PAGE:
Learning to Learn, Better
I’m a margin writer. A highlighter. An underliner. A dog-ear bender. It’s one of the main reasons that I still prefer physical books to e-readers. It helps me absorb what I’m reading, and to find the key lessons again later.
I’ve learned that there’s an even better way to truly retain and understand what I’ve read however. To teach is to learn twice said Joseph Joubert. I think he was right. Tasking myself to explain something, to write about it, always seems to make my gaps in knowledge obvious. This forces me to dig back into the material to fill those holes. The practice always leaves me with a much fuller, and longer lasting understanding of the topic.
Knowing this, I’ve decided to make an earnest attempt to write up a synopsis of all the best books I read. What better book to start with than one about How We Learn!
In the current age of constant technological progress, one thing is certain. Our ability to keep up is based on our ability to learn. This makes learning to learn one of the most important things modern humans can possibly do. Author Benedict Carey comes to the rescue in How We Learn with The Surprising Truth About When, Where, and Why It Happens. As a student of learning, a lot of what it contains wasn’t revolutionary. It’s far from common sense, however, and I was totally blown away at the amount of hard science and practical advice. This is one of those books that explains things so well, after reading it you think you’ve always known them.
What’s more, the book itself recommends self examination through performance (like writing a blog post), so it was clear that it had to be the first topic in what I hope to make a series of book synopses. In these posts I plan to document my key takeaways, with some of my own thoughts or experiences woven in. Think of this as “Chris’ notes” but don’t rely on them being adequate for a school book review.
How we learn is predicated by how we think. Benedict Carey recognizes this by starting us off with an introductory section on “Basic Theory.” These first two chapters give us a foundation of brain biology and cognitive science on which the rest of the book builds.
One of the key elements in my understanding of myself and my reality is that our brain, our mind, is constantly making up stories. Constantly. This is true both in real time and in memory recall. When you remember something, you aren’t pulling a file from a folder; you’re re-constructing the story from a set of patterns stored in the brain. What may be more startling is that using our memory — telling our stories — actually changes our memory, typically for the better.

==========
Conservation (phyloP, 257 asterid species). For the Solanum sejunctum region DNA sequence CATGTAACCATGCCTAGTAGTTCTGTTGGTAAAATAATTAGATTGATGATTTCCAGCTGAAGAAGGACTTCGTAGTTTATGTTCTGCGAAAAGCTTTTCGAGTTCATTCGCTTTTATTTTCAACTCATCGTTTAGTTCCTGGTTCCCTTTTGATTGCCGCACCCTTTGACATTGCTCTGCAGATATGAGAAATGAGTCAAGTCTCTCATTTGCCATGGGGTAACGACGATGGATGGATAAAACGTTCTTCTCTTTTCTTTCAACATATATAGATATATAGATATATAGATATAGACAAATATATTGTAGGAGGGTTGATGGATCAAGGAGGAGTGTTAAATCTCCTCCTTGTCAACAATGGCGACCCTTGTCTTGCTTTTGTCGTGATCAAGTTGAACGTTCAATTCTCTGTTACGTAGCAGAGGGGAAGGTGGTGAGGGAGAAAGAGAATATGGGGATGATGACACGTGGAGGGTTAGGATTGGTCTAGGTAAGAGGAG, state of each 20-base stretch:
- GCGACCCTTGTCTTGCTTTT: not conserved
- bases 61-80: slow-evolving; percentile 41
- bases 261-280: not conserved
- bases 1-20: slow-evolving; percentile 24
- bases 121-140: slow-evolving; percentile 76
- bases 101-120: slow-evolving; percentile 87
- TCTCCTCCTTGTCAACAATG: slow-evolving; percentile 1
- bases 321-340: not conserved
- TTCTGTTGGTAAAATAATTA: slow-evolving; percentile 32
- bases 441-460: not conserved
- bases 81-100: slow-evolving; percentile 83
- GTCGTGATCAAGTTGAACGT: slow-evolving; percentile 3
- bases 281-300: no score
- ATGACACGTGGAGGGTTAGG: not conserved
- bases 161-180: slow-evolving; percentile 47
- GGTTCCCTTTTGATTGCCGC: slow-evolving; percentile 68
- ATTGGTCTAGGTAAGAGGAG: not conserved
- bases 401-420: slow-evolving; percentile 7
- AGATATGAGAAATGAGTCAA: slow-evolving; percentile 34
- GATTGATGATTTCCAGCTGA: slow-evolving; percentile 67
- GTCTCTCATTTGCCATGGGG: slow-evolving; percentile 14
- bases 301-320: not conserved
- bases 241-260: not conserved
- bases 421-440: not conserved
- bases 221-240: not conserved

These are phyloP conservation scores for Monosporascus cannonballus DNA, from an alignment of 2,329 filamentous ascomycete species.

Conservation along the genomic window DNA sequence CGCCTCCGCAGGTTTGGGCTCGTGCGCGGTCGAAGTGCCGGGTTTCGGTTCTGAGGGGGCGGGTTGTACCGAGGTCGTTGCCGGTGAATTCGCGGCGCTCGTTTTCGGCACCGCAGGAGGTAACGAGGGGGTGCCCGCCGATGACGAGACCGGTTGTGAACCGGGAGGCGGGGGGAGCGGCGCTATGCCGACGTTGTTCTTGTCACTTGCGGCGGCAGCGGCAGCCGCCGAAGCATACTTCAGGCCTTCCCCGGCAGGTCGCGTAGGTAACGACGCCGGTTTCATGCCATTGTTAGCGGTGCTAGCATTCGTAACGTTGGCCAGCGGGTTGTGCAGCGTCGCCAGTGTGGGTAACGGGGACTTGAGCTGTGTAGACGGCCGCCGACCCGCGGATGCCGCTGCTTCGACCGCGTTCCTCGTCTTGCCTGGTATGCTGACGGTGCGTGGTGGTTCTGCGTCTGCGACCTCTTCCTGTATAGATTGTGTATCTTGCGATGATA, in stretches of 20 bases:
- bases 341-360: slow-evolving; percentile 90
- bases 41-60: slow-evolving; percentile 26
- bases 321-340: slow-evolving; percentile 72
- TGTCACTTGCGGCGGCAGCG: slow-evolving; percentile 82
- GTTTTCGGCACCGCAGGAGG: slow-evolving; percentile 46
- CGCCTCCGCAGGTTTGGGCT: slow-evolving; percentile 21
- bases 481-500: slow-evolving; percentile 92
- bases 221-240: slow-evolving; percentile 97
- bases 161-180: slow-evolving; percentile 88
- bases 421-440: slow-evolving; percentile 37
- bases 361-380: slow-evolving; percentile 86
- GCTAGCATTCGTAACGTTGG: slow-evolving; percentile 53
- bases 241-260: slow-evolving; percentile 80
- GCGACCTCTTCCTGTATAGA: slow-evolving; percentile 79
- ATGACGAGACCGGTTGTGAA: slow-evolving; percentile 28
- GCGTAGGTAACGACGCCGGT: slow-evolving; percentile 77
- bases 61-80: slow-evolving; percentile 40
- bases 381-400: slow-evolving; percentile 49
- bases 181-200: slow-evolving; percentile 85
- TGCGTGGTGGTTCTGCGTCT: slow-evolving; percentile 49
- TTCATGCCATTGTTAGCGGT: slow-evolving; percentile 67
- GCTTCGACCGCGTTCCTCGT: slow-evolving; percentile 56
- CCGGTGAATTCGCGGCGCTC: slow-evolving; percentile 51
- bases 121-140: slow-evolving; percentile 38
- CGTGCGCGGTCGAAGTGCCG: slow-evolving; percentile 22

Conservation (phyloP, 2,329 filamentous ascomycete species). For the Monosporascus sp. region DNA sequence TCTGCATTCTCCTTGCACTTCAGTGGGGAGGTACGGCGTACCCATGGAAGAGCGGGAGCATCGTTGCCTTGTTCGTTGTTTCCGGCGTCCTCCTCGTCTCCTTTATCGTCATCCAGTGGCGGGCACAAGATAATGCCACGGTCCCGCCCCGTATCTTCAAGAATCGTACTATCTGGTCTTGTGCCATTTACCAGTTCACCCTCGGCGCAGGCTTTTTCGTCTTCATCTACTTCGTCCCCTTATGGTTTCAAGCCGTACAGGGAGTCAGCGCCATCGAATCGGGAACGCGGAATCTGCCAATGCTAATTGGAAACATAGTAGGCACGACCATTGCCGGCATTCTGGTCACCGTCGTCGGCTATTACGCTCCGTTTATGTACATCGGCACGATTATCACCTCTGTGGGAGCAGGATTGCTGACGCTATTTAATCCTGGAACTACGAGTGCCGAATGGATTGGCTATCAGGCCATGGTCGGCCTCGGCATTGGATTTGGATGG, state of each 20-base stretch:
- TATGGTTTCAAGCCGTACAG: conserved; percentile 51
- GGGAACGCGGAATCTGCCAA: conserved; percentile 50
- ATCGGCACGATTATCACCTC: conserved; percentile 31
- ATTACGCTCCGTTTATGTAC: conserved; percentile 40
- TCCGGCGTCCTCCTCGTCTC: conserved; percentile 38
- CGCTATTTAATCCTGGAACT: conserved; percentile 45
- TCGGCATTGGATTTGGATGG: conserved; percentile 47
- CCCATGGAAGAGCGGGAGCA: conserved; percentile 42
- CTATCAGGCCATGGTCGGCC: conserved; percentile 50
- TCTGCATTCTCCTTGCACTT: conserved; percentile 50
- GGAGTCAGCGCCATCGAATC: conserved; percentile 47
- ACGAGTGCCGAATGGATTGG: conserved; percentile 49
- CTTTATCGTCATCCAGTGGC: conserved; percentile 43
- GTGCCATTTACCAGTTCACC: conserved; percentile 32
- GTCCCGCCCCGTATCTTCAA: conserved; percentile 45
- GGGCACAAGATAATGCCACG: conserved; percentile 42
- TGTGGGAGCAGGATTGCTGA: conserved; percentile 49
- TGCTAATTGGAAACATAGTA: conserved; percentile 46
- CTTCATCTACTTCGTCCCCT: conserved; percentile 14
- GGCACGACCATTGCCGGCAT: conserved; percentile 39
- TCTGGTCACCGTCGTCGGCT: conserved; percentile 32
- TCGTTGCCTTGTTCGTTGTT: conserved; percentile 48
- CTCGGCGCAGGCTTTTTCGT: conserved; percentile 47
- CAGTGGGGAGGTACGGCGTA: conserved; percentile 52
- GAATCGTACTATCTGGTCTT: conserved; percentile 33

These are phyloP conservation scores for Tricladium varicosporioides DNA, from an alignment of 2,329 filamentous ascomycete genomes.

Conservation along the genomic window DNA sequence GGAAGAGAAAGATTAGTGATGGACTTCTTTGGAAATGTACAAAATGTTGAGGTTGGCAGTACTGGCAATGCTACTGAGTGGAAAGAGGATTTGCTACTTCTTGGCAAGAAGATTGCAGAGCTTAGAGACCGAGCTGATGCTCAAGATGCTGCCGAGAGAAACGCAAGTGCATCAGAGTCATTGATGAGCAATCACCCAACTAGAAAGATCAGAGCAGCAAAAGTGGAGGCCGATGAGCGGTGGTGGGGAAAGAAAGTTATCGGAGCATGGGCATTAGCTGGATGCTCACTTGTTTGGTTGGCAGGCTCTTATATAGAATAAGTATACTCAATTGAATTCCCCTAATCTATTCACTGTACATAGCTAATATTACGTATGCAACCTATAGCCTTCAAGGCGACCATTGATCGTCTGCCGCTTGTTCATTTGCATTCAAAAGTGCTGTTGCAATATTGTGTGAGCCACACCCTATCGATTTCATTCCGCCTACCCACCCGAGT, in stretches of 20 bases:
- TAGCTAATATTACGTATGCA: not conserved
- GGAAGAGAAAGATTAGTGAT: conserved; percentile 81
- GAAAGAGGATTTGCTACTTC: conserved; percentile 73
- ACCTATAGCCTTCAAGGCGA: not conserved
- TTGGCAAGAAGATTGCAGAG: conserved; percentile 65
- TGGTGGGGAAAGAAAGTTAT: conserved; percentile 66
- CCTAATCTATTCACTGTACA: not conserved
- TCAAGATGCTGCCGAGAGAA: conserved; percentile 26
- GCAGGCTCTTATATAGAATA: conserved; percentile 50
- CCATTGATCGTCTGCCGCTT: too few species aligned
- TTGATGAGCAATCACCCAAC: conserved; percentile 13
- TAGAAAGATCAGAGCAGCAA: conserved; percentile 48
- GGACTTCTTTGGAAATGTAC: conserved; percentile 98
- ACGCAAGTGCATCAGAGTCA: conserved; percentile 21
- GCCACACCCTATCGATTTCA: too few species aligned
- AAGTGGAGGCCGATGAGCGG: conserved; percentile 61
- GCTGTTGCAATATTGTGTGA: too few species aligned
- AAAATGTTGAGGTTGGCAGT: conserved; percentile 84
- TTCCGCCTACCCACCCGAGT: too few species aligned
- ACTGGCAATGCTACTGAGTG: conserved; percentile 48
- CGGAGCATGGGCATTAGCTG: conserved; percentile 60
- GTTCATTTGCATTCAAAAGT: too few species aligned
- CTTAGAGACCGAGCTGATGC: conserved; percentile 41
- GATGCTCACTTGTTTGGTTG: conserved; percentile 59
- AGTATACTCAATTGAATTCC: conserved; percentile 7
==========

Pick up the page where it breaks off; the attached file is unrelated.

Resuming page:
This has to do with the fact that memory is really made up of two strengths. Storage strength is the ability to store information. Retrieval strength is the ability to recall that information when it’s needed. I’m sure you can see that memorizing something would be pretty useless without being able to remember it later! The surprising thing about these two strengths for me is that retrieval is really much more important than storage. Yes, intentionally remembering things is important, but apparently our brains have “more than enough [storage volume] to record every second of a long life, cradle to grave.” This is in direct contradiction to my previous fear that Sherlock Holmes was correct in thinking that the mind is like an inelastic attic, where eventually some memory must be cast out to make room for new ones. Great news!
The downside is that retrieval strength is more “fickle” than storage strength, and frankly a bit hard to understand at times. This is where the Forget to Learn theory comes in. The first key here is that our memory actually has two tendencies. Not only do memories tend to fade over time (decay), they also tend to come back to us when least expected (reminiscence). As Philip Boswood Ballard wrote in 1913: “We not only tend to forget what we have once remembered, but we also tend to remember what we have once forgotten.” I know that’s been true for me! But how do we use these tendencies in our own learning? It turns out that remembering things makes them easier to remember. Think of it as exercise for your brain. Just like picking up a weight and putting it down can build physical strength, forgetting and then remembering something can build retrieval strength. This practice makes our memories, our knowledge, easier to recall on demand.
The next section in Carey’s book is titled “Retention.” What I’m calling basic learning is the kind that doesn’t require much creativity. This is the realm of memorization, test taking, studying questions with answers that are either right or wrong. We’re learning stuff that someone else discovered and documented for us. Here the book gives us three chunks of solid, practical advice for how to ingest information more efficiently.